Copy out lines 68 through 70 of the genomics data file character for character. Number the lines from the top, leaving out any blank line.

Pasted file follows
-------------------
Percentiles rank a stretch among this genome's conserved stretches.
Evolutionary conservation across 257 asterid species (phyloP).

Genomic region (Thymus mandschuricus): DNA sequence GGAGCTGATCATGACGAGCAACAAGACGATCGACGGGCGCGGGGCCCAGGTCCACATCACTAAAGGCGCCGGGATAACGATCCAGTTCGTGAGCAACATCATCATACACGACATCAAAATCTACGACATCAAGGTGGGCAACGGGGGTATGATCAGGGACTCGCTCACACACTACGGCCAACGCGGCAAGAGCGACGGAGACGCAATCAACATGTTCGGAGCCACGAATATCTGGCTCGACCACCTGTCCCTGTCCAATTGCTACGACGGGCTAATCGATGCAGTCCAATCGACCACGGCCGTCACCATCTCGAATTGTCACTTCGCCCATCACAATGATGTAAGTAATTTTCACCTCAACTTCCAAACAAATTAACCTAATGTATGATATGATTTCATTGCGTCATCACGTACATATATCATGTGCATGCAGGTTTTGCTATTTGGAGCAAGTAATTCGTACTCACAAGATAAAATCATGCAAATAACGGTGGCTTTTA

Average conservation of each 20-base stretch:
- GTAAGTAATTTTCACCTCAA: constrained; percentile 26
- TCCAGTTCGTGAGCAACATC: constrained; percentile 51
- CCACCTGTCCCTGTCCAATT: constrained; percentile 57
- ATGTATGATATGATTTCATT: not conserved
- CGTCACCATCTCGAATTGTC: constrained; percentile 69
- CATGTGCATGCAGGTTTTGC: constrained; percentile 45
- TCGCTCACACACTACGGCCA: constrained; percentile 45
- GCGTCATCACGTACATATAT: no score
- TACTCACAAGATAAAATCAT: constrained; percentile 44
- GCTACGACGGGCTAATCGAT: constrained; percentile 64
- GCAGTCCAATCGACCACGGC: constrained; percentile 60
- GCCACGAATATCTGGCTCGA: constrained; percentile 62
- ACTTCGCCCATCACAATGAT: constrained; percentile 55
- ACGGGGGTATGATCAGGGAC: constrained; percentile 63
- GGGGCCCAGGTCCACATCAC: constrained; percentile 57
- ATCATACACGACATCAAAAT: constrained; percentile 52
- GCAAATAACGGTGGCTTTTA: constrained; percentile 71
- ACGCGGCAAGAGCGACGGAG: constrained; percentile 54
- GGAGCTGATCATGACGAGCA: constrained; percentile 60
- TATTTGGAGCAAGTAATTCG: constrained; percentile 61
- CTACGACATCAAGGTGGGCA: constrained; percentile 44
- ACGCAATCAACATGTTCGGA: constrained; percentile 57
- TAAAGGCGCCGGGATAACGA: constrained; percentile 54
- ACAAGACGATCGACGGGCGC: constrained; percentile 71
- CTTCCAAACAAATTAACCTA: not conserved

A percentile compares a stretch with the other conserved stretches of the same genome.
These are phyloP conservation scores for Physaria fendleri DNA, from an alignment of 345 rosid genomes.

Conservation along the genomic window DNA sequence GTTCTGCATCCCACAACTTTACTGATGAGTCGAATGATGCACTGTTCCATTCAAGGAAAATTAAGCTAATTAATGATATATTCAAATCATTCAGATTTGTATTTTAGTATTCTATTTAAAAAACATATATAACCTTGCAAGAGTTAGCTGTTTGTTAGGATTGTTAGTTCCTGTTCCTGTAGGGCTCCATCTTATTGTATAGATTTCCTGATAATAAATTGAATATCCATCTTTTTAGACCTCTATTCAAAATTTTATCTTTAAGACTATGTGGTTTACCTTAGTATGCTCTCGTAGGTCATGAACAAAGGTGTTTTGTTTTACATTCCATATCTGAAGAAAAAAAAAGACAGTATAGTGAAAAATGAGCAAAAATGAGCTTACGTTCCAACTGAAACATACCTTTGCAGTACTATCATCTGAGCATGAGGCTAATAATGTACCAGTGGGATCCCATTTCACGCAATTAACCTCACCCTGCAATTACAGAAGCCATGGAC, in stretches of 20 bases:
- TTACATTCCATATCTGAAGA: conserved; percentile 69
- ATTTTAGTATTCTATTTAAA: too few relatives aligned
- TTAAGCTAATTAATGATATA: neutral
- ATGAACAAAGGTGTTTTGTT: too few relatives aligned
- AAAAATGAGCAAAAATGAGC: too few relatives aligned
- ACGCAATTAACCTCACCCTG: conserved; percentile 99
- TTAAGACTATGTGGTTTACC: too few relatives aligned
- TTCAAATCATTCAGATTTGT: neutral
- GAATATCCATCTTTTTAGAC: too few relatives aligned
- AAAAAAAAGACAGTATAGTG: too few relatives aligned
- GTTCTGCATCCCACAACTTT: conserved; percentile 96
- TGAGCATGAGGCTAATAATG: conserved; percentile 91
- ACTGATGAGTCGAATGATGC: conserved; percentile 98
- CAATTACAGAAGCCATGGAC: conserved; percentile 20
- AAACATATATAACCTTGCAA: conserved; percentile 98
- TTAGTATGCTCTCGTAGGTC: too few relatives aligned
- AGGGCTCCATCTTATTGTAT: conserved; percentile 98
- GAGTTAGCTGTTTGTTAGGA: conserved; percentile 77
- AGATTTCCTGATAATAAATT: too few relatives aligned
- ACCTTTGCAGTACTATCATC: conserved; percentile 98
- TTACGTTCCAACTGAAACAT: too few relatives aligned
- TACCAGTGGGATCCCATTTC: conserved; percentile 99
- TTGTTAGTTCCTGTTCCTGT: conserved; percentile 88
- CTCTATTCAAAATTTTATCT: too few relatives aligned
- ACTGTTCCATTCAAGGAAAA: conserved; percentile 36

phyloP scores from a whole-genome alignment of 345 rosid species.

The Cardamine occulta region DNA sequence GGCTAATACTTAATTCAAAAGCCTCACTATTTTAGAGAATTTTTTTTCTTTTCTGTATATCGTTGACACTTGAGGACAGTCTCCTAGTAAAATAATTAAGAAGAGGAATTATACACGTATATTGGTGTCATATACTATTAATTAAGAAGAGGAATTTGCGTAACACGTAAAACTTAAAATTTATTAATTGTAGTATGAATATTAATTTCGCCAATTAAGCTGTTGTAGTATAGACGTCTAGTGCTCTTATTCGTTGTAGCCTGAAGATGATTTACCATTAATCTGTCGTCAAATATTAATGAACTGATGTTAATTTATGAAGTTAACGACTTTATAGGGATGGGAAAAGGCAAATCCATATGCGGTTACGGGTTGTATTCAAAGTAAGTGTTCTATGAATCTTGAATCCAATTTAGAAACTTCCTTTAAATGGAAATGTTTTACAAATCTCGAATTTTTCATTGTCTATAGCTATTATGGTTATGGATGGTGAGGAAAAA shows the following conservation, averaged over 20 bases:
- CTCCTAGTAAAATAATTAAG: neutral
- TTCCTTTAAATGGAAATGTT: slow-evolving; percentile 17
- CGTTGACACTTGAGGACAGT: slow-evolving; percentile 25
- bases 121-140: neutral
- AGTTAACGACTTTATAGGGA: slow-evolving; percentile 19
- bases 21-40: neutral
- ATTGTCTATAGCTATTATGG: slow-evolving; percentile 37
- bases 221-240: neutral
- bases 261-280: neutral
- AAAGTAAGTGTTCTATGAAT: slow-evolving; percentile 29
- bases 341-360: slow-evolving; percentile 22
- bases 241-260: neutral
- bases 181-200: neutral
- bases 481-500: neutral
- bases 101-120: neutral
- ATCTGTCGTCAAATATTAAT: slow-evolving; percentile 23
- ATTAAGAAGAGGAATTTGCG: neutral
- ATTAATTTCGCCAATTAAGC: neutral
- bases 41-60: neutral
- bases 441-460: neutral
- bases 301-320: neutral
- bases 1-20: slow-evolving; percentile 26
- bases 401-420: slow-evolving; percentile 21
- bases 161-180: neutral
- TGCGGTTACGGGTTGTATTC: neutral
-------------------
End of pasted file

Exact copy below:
- bases 261-280: neutral
- AAAGTAAGTGTTCTATGAAT: slow-evolving; percentile 29
- bases 341-360: slow-evolving; percentile 22